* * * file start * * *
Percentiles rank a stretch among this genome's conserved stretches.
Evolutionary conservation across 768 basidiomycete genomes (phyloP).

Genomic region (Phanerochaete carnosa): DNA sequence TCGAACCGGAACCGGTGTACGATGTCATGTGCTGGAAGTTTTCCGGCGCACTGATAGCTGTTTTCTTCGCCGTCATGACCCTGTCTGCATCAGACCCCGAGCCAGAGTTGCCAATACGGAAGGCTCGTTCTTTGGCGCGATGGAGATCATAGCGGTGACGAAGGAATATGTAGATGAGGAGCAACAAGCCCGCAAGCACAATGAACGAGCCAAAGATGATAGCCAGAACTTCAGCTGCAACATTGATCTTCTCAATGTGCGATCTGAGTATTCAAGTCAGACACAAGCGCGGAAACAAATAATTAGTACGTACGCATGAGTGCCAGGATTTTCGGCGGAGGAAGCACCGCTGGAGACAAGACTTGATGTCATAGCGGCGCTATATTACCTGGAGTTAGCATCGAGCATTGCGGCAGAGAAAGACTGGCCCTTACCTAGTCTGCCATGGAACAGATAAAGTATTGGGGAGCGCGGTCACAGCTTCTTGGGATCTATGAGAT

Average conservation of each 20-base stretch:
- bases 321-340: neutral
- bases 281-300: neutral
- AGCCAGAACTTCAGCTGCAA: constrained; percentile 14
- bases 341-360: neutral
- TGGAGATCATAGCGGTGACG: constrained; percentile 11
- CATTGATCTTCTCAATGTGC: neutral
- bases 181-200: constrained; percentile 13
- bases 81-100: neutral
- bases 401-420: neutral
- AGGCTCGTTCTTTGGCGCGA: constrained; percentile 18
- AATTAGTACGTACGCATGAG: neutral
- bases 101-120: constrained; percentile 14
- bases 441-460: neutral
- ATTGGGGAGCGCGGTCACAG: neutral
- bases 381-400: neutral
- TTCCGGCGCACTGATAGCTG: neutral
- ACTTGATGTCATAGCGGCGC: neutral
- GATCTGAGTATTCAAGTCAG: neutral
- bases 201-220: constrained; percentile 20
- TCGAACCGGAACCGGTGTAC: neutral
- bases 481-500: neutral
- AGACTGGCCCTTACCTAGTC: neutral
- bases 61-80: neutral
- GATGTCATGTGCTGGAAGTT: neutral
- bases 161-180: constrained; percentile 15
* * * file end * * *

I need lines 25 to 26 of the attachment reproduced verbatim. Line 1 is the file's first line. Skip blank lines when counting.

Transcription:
- bases 481-500: neutral
- AGACTGGCCCTTACCTAGTC: neutral